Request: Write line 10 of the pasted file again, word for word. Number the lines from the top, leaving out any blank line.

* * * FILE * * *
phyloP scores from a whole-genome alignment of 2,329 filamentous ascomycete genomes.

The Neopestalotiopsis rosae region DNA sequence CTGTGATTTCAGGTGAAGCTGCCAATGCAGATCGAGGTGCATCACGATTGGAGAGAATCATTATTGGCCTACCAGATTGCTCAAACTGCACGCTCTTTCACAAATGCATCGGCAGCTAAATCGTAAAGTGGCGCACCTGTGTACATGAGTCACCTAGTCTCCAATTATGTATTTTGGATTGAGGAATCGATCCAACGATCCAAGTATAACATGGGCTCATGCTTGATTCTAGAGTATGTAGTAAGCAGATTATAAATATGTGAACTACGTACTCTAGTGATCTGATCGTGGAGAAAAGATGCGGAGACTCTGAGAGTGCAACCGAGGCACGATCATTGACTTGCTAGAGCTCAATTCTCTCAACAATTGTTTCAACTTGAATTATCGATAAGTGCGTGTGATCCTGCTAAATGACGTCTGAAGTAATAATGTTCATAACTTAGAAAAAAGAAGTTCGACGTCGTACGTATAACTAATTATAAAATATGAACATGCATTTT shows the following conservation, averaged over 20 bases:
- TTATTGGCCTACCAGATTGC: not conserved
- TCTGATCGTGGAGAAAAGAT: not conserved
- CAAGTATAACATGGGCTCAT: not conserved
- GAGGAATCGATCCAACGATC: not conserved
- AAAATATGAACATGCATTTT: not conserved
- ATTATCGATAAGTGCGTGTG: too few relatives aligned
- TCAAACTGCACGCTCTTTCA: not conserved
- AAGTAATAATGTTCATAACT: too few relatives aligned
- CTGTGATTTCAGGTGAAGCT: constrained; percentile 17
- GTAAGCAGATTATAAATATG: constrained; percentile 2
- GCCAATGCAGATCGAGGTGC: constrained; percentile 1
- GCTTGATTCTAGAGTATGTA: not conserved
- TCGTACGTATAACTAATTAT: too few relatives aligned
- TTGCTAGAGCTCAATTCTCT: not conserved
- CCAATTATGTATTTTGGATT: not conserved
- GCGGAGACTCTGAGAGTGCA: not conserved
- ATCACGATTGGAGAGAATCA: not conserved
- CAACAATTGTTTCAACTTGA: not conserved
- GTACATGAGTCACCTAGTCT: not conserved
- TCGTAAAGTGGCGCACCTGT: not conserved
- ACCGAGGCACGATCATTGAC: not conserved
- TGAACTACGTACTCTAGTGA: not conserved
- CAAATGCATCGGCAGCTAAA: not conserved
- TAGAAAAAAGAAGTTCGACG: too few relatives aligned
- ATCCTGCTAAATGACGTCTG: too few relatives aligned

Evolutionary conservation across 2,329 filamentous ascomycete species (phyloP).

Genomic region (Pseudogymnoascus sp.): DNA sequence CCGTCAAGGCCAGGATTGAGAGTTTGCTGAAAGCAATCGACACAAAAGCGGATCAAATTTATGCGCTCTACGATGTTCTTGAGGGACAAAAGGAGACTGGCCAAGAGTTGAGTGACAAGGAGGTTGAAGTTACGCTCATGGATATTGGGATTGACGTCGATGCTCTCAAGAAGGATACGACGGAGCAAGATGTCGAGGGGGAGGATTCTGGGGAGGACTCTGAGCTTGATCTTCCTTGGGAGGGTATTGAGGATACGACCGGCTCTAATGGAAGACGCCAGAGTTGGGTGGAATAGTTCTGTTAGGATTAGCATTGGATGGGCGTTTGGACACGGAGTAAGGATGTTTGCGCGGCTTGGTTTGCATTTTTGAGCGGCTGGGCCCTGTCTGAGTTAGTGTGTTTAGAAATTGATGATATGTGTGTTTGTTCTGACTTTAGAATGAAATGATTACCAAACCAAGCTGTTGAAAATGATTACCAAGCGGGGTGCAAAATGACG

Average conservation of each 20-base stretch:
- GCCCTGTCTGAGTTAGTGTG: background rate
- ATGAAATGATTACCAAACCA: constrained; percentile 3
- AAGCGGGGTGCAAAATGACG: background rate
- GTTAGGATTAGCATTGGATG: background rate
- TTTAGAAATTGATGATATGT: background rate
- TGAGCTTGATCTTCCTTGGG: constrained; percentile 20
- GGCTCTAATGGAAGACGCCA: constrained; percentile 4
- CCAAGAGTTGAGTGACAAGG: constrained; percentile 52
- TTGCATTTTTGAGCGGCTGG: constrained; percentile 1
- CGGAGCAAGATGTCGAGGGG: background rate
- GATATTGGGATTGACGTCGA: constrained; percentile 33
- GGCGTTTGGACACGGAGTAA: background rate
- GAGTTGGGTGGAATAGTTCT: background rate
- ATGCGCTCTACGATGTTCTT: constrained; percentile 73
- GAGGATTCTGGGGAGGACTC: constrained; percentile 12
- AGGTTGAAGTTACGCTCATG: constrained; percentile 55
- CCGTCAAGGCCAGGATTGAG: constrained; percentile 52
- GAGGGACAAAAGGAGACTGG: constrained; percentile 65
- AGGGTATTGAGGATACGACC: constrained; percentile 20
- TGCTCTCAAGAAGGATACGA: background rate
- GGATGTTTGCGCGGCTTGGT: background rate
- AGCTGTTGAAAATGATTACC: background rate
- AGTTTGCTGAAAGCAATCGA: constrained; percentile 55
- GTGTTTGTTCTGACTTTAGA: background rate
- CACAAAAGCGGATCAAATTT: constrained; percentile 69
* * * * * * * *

- AAGTAATAATGTTCATAACT: too few relatives aligned